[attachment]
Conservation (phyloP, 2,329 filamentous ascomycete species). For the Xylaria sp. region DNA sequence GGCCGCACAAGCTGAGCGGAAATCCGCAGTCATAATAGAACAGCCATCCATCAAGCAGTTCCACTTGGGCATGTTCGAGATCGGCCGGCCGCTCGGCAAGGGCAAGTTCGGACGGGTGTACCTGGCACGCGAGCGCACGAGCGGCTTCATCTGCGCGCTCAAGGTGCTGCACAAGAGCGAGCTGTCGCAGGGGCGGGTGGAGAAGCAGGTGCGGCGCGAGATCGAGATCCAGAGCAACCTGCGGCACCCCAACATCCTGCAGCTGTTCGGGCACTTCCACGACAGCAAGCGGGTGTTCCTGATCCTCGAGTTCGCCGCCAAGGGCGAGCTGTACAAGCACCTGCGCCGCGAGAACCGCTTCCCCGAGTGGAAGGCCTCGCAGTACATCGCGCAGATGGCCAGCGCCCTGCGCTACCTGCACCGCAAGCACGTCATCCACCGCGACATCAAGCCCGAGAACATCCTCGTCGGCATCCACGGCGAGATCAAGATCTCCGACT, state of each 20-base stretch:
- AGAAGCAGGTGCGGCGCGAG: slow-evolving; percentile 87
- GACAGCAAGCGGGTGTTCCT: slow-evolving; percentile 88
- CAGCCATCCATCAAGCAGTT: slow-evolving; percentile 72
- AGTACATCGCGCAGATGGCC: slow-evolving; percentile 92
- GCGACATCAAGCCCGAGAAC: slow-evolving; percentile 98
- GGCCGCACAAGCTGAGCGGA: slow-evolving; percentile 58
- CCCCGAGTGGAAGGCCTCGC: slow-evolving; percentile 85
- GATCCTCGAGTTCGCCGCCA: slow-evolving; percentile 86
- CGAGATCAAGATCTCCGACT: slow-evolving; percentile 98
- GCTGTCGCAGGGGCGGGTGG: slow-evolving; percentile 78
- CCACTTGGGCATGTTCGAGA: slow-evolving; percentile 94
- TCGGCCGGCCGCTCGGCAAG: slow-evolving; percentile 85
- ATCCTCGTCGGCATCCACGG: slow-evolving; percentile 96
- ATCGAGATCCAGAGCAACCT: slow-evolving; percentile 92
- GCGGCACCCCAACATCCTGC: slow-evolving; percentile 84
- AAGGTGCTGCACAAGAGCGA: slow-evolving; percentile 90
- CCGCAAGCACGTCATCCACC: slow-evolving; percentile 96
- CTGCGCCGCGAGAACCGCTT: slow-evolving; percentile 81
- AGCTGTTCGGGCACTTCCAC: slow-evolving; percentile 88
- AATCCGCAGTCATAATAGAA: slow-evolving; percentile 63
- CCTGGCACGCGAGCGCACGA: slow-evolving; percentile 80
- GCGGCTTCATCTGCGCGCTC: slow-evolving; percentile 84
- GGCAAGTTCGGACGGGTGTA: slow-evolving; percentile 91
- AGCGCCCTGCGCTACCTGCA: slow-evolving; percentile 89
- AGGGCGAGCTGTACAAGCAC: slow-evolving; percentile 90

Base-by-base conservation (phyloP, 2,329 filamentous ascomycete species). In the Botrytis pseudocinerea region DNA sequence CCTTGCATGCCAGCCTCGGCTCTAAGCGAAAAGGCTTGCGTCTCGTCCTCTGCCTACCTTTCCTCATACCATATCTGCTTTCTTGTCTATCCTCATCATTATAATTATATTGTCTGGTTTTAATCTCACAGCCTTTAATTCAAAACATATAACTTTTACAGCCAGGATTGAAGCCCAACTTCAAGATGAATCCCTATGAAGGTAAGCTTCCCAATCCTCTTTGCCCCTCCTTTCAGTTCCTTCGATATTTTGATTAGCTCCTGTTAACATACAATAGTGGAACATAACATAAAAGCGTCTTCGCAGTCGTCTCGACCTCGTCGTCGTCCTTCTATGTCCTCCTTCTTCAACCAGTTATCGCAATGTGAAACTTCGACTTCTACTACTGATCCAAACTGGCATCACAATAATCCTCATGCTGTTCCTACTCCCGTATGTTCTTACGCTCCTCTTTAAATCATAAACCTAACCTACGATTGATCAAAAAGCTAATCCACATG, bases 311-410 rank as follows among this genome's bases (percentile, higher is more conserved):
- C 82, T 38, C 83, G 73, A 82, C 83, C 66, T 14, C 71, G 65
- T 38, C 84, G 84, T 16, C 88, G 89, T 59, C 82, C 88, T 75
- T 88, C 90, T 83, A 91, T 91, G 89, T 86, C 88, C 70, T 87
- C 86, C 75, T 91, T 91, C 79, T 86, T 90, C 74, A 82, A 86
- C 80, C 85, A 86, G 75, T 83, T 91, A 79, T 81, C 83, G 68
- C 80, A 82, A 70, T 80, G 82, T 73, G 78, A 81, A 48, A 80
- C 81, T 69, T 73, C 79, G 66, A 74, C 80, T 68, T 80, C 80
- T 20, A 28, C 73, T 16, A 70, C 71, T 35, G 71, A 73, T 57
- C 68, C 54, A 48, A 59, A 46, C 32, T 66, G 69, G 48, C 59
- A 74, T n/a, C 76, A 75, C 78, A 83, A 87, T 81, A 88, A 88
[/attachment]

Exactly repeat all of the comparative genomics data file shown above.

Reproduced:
Conservation (phyloP, 2,329 filamentous ascomycete species). For the Xylaria sp. region DNA sequence GGCCGCACAAGCTGAGCGGAAATCCGCAGTCATAATAGAACAGCCATCCATCAAGCAGTTCCACTTGGGCATGTTCGAGATCGGCCGGCCGCTCGGCAAGGGCAAGTTCGGACGGGTGTACCTGGCACGCGAGCGCACGAGCGGCTTCATCTGCGCGCTCAAGGTGCTGCACAAGAGCGAGCTGTCGCAGGGGCGGGTGGAGAAGCAGGTGCGGCGCGAGATCGAGATCCAGAGCAACCTGCGGCACCCCAACATCCTGCAGCTGTTCGGGCACTTCCACGACAGCAAGCGGGTGTTCCTGATCCTCGAGTTCGCCGCCAAGGGCGAGCTGTACAAGCACCTGCGCCGCGAGAACCGCTTCCCCGAGTGGAAGGCCTCGCAGTACATCGCGCAGATGGCCAGCGCCCTGCGCTACCTGCACCGCAAGCACGTCATCCACCGCGACATCAAGCCCGAGAACATCCTCGTCGGCATCCACGGCGAGATCAAGATCTCCGACT, state of each 20-base stretch:
- AGAAGCAGGTGCGGCGCGAG: slow-evolving; percentile 87
- GACAGCAAGCGGGTGTTCCT: slow-evolving; percentile 88
- CAGCCATCCATCAAGCAGTT: slow-evolving; percentile 72
- AGTACATCGCGCAGATGGCC: slow-evolving; percentile 92
- GCGACATCAAGCCCGAGAAC: slow-evolving; percentile 98
- GGCCGCACAAGCTGAGCGGA: slow-evolving; percentile 58
- CCCCGAGTGGAAGGCCTCGC: slow-evolving; percentile 85
- GATCCTCGAGTTCGCCGCCA: slow-evolving; percentile 86
- CGAGATCAAGATCTCCGACT: slow-evolving; percentile 98
- GCTGTCGCAGGGGCGGGTGG: slow-evolving; percentile 78
- CCACTTGGGCATGTTCGAGA: slow-evolving; percentile 94
- TCGGCCGGCCGCTCGGCAAG: slow-evolving; percentile 85
- ATCCTCGTCGGCATCCACGG: slow-evolving; percentile 96
- ATCGAGATCCAGAGCAACCT: slow-evolving; percentile 92
- GCGGCACCCCAACATCCTGC: slow-evolving; percentile 84
- AAGGTGCTGCACAAGAGCGA: slow-evolving; percentile 90
- CCGCAAGCACGTCATCCACC: slow-evolving; percentile 96
- CTGCGCCGCGAGAACCGCTT: slow-evolving; percentile 81
- AGCTGTTCGGGCACTTCCAC: slow-evolving; percentile 88
- AATCCGCAGTCATAATAGAA: slow-evolving; percentile 63
- CCTGGCACGCGAGCGCACGA: slow-evolving; percentile 80
- GCGGCTTCATCTGCGCGCTC: slow-evolving; percentile 84
- GGCAAGTTCGGACGGGTGTA: slow-evolving; percentile 91
- AGCGCCCTGCGCTACCTGCA: slow-evolving; percentile 89
- AGGGCGAGCTGTACAAGCAC: slow-evolving; percentile 90

Base-by-base conservation (phyloP, 2,329 filamentous ascomycete species). In the Botrytis pseudocinerea region DNA sequence CCTTGCATGCCAGCCTCGGCTCTAAGCGAAAAGGCTTGCGTCTCGTCCTCTGCCTACCTTTCCTCATACCATATCTGCTTTCTTGTCTATCCTCATCATTATAATTATATTGTCTGGTTTTAATCTCACAGCCTTTAATTCAAAACATATAACTTTTACAGCCAGGATTGAAGCCCAACTTCAAGATGAATCCCTATGAAGGTAAGCTTCCCAATCCTCTTTGCCCCTCCTTTCAGTTCCTTCGATATTTTGATTAGCTCCTGTTAACATACAATAGTGGAACATAACATAAAAGCGTCTTCGCAGTCGTCTCGACCTCGTCGTCGTCCTTCTATGTCCTCCTTCTTCAACCAGTTATCGCAATGTGAAACTTCGACTTCTACTACTGATCCAAACTGGCATCACAATAATCCTCATGCTGTTCCTACTCCCGTATGTTCTTACGCTCCTCTTTAAATCATAAACCTAACCTACGATTGATCAAAAAGCTAATCCACATG, bases 311-410 rank as follows among this genome's bases (percentile, higher is more conserved):
- C 82, T 38, C 83, G 73, A 82, C 83, C 66, T 14, C 71, G 65
- T 38, C 84, G 84, T 16, C 88, G 89, T 59, C 82, C 88, T 75
- T 88, C 90, T 83, A 91, T 91, G 89, T 86, C 88, C 70, T 87
- C 86, C 75, T 91, T 91, C 79, T 86, T 90, C 74, A 82, A 86
- C 80, C 85, A 86, G 75, T 83, T 91, A 79, T 81, C 83, G 68
- C 80, A 82, A 70, T 80, G 82, T 73, G 78, A 81, A 48, A 80
- C 81, T 69, T 73, C 79, G 66, A 74, C 80, T 68, T 80, C 80
- T 20, A 28, C 73, T 16, A 70, C 71, T 35, G 71, A 73, T 57
- C 68, C 54, A 48, A 59, A 46, C 32, T 66, G 69, G 48, C 59
- A 74, T n/a, C 76, A 75, C 78, A 83, A 87, T 81, A 88, A 88